Monday, August 11, 2008

Coverage in the Croydon Guardian

Recently the Croydon Guardian has invited comment on non-environmental stories they have carried. For those people who have read the articles, I feel this blog is an opportunity to expand on what was quoted and explain what principles are behind the comment.

Through the Freedom of Information Act, the Guardian reporters obtained statistics which showed that despite high profile police operations there were actually twice as many arrests for possession of a knife in 2003-2004 than 2007-2008. Against a back drop of more police 'stop and searches', it does raise concerns about the quality of police initiatives.

A couple of months ago I was stopped and searched and asked to walk through a knife arch at Thornton Heath station. I was happy to oblige and answer all the questions put to me but I wondered about 15 or so black youths who must have been stopped on an earlier train who were ahead of me.

I hope that Croydon Police is not just sticking to perceived profiles when using 'stop and search' and that they are using intelligence to apprehend knife carrying individuals. Essentially, failure to work smart when using 'stop and search' will only lead to certain sections of the community to develop a mistrust for the police. Black people are seven times as likely to be stopped as white people and six times as likely as Asian people.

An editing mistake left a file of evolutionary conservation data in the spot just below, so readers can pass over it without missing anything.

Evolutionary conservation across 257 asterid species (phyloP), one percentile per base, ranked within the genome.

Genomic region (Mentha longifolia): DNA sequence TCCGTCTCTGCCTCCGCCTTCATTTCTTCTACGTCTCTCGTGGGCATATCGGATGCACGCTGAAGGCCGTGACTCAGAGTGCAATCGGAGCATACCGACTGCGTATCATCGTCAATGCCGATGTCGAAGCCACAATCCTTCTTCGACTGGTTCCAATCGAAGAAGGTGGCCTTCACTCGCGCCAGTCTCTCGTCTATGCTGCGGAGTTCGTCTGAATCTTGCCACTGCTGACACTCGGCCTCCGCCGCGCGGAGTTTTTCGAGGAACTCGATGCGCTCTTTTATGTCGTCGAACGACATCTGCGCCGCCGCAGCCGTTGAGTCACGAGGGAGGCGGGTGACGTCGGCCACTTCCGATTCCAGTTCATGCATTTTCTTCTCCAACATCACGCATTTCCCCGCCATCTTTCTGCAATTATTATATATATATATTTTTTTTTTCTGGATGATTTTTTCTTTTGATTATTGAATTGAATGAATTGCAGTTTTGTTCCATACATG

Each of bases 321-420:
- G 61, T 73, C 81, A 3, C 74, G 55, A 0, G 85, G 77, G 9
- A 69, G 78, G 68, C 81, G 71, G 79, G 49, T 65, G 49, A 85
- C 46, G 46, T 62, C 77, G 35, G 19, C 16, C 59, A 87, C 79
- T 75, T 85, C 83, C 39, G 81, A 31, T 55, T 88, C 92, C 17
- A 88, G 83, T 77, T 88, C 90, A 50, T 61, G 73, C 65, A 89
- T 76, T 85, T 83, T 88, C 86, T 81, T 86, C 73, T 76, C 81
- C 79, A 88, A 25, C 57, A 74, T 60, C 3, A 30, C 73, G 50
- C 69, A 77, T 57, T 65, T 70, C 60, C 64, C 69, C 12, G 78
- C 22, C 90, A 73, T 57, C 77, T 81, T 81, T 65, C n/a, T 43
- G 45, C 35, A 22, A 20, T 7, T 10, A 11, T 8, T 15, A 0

The other issue I was asked to comment on was the long running saga of the Croydon Gateway. I am pleased that the winning scheme, now announced, ensures that the Warehouse Theatre will remain in the area, albeit in a new location. But the issue is that current planning legislation is weak in encouraging a greater use of renewable energy. When one considers Chatham House's recent report: which predicts an oil supply crunch within 5-10 years, it is outrageous that new developments are only required to source 10 per cent of their energy on site in Croydon.

I predict that Croydon Gateway residents five years from now will be scratching their heads wondering why higher levels of sustainable provision were not considered when fuel bills really rocket.
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1 comment:

Mike Armstrong said...

We know the police are wasting their time on soft targets. Why else would they send 1400 police to the camp on Climate Change? Why else would they waste so much time stopping and searching people taking photographs?

Standing up for what matters